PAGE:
Euros from afar
US-based British sportswriter Simon Veness provides an American perspective on Euro 2012.
Last Updated: 26/06/12 10:20am
Sometimes it takes distance to provide a true picture of an event. Distance and a valid comparison.
That is certainly the case with Euro 2012, which has, rather surprisingly, grabbed a lot of attention and TV time over here in the US.
I certainly have the distance from my base in Florida but the right simile had escaped me, until watching Spain's velvet dismantling of France in Saturday's quarter-final.
You see, just down the road on the coast in St Petersburg (currently being battered by Tropical Storm Debby) is the fancy new Salvador Dali Museum, a space-age vision of architecture and artistry. And it struck me that the Spanish wizard of the paintbrush would have had a lot in common with Vicente del Bosque's team.
For, if ever a Football XI were to swap their boots for brushes, it would be Spain, 2012 edition.
Just like their illustrious artist countryman of the 20th century, here is a whole team that paints in beautiful broad, abstract terms, luring viewers in with their dynamic, swift brush-strokes, but then not revealing their true genius until you stand well back and see the finished picture for what it truly is.
The end result is audacious, thrilling - and totally incomprehensible to many.
For 'viewers' in Euro 2012 terms, read 'opposition,' and for 'end result' just read 'scoreline.' And you can certainly add France to the list of teams that surely feel completely bamboozled by what just happened to them in sporting terms.
That's right. Samir Nasri and Co just got painted to death.
The French you see, were still painting in standard, orthodox terms; sticking to the usual footballing conventions of attack and defence, never realising they were ensnared in a three-dimensional puzzle, another masterpiece constructed by Del Bosque but carried out by his team of artists. Strikers? Who needs strikers in this new era of the Soccer Surreal?
Almost before France knew it, the 90 minutes were up, the scoreline read 2-0 Spain, and the latest victims of these sporting surrealists had been hustled out of the door marked 'Exit.'
OK, in prosaic terms you can argue a team that scored only three goals in four games (even England scored five) did not deserve to hang around much longer and, certainly, Laurent Blanc has a challenge on his hands to conjure something even vaguely threatening out of Les Bleus.
But the fact they were ushered out of the tournament with barely a whimper, hardly a decent goal threat in the whole game, is totally symptomatic of playing these sons of Dali.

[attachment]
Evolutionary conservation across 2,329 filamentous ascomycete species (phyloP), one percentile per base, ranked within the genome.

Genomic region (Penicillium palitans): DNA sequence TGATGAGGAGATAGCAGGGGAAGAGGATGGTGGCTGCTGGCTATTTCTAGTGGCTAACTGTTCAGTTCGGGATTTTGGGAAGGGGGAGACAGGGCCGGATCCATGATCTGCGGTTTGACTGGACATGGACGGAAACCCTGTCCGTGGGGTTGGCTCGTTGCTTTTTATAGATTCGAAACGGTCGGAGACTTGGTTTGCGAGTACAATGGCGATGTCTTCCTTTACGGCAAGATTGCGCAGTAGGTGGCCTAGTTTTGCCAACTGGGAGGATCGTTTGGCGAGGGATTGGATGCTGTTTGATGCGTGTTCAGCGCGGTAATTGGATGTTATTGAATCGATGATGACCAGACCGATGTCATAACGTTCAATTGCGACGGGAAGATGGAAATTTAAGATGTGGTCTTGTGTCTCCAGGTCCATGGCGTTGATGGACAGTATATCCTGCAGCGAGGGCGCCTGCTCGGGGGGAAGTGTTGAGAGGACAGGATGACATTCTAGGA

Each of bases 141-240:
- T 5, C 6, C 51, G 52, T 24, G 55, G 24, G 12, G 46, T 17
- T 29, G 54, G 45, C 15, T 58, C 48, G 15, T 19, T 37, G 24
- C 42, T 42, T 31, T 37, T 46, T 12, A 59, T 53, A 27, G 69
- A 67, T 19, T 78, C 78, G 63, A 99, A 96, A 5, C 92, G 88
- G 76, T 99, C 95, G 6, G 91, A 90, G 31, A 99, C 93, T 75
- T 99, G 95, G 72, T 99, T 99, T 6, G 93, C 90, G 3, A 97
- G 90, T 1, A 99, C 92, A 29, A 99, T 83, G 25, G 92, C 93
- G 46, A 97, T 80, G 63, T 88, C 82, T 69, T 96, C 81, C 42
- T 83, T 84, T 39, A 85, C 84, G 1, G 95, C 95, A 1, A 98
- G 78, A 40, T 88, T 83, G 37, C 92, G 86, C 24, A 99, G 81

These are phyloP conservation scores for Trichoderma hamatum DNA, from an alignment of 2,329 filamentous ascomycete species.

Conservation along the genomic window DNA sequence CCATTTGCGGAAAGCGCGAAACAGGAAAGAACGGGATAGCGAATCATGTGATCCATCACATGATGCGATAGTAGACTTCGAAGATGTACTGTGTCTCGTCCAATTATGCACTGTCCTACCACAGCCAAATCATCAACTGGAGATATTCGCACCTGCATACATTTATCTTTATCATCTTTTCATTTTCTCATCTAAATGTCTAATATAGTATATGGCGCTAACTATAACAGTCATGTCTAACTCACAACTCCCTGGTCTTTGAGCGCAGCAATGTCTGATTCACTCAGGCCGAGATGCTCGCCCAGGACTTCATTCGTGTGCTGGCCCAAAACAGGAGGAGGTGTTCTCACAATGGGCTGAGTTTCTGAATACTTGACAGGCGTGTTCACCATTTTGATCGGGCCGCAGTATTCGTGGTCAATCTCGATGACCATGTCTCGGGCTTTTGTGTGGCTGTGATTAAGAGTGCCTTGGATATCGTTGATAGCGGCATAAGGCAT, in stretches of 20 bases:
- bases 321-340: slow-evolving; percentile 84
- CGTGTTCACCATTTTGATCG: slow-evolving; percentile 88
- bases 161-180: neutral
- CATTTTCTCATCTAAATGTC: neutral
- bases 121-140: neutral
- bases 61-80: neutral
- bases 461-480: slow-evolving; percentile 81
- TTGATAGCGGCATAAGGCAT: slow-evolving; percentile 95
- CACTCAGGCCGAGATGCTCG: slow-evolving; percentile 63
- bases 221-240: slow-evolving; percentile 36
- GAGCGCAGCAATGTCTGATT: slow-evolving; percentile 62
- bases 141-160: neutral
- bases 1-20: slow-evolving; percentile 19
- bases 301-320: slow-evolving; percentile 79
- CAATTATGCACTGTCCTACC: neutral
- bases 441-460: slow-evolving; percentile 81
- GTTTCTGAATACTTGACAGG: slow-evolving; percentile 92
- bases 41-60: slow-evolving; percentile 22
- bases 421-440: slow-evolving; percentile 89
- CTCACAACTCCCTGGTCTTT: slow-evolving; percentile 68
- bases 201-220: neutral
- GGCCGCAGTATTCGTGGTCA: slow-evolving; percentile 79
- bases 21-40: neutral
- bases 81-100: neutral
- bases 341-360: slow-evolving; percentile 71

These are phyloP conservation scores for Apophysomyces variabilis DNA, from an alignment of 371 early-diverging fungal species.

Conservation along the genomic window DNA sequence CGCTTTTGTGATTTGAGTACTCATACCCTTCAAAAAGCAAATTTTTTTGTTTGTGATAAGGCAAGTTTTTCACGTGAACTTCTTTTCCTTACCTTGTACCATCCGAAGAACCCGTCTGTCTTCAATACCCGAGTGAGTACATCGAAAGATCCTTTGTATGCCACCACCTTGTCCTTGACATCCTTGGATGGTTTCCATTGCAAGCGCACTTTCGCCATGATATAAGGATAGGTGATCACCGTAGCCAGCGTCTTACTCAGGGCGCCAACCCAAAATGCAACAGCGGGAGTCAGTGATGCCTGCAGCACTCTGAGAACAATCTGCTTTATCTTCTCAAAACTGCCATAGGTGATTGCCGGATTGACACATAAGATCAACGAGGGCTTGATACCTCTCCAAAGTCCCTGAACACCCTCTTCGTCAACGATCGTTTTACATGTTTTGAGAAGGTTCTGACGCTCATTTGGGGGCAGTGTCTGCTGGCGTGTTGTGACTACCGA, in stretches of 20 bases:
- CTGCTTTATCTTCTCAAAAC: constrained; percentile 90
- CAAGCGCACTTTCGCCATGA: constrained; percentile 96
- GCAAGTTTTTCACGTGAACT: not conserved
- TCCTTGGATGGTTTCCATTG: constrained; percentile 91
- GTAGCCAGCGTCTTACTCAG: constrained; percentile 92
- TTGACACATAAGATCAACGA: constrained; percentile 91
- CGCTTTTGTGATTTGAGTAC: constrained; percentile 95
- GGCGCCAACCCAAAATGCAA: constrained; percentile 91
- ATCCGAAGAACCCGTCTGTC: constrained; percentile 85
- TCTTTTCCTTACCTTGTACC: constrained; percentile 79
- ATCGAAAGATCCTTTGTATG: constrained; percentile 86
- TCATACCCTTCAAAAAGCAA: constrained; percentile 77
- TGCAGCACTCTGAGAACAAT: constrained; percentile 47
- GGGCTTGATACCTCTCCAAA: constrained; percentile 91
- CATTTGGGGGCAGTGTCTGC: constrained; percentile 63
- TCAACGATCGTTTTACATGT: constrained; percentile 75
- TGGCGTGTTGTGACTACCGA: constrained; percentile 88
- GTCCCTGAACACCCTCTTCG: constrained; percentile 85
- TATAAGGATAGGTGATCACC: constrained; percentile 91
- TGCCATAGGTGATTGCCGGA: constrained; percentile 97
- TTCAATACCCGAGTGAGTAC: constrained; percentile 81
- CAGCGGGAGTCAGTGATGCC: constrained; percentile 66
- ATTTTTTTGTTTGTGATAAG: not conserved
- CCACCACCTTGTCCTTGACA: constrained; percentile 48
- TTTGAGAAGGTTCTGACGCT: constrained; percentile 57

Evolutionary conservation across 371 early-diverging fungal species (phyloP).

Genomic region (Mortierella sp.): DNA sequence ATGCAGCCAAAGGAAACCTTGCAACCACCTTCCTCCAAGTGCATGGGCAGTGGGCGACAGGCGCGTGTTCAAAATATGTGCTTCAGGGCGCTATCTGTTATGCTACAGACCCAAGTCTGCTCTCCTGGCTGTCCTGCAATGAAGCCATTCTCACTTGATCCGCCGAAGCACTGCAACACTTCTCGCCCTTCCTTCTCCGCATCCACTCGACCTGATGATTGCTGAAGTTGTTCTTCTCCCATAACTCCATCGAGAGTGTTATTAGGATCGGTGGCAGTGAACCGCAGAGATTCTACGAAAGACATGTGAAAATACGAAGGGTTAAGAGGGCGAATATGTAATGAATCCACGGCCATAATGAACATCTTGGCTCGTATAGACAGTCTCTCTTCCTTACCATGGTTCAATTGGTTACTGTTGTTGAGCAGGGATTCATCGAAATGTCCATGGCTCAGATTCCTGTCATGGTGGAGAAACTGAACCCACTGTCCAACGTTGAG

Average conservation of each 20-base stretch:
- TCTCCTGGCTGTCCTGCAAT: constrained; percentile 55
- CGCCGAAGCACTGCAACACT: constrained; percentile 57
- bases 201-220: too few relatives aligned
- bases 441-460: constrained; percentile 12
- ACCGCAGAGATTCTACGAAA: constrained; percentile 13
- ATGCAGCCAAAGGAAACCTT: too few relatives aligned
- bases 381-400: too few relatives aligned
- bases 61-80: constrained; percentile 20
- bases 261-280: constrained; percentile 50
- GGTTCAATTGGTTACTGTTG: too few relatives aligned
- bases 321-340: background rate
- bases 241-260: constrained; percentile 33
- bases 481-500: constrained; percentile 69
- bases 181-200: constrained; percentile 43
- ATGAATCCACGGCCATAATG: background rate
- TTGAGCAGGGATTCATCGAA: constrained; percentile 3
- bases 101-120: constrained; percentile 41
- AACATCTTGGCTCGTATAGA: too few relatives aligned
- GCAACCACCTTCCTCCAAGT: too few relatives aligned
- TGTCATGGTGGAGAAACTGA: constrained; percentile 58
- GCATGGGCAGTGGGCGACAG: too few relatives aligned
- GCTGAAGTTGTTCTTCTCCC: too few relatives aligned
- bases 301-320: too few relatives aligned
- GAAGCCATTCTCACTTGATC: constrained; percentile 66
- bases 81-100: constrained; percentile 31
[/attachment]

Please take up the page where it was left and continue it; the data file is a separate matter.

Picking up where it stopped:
Catching on in the US
And the style is certainly catching on, as observers here have been quick to point out, with every game being shown live and all the main sports agencies carrying detailed reports and analysis. Heck, even the heavyweight radio station NPR - the US equivalent of Radio Four - has offered its own observations, notably on the Greece-Germany game, which proved a fascinating socio-political commentary for those tuned in to the slow sinking of the European currency!
It all follows on from record American TV viewership of the recent Premier League campaign and a growing audience for the MLS, proving that 'soccer' not only has a strong foothold in the land of 'football' but is thriving and able to command as much interest as ice-hockey, the traditional 'fourth sport.'
But back to long-distance observations on Euro 2012. It is now pretty clear there are three elite teams, and Everyone Else.
There are Spain, Portugal and Germany, and then the likes of Italy, England, France, Holland, etc, etc. And, yes, not many people here fancy the Italians to upset Joachim Loew's impressive outfit, let alone tackle the Iberian Twosome who now boast the Artist's Touch par excellence.
Suddenly, there is a gulf between the new Big Three and The Rest, and it would be a major surprise if one of them isn't triumphant on 1 July.
Portugal, recently derided as Spain Lite, have proved unarguably they now have the confidence and cool to back up their talent, while Germany's strength in depth is quite awesome after they 'rested' some of the prime talents against Greece and still looked like they had plenty in reserve.
It means we have two of the most compelling semi-finals of a major tournament in recent memory.
In the Battle of Iberia, something has to give between two sides that revel in the possession game that almost literally paints the opposition into corners and can rout a team 1-0, where that hapless opposition can feel fortunate to get '0'.
Just look at the demeanour of both France and the Czech Republic after facing Spain and Portugal respectively. They seemed like they were happy just to get off the field without being humiliated in the scoreline, albeit they were a distant second-best in quality terms.
And, although the Greeks did manage to record a positive number in their result against the Germans, there was never any doubt they were always going to be on the wrong end of another, distinctly higher, numeral.
That theme is also prevalent in the way many people - from ESPN to Sports Illustrated - summed up England's 0-0 'thrashing' by Italy, where pundits were fixated by the number of attempts on goal, which was a staggering 36-9 in The Azzurri's favour.
Indeed, ESPN's commentators pointed out that Cesare Prandelli's men piled up 20 on-target efforts in the full 120 minutes - more than England managed in four GAMES.
Statistics, of course, don't tell the whole story, but they are mighty powerful. And, for once, you suspect the pundits are spot on in saying this England team are miles away from being competitive at top level.
Not so much Dali as Daley. Arthur Daley.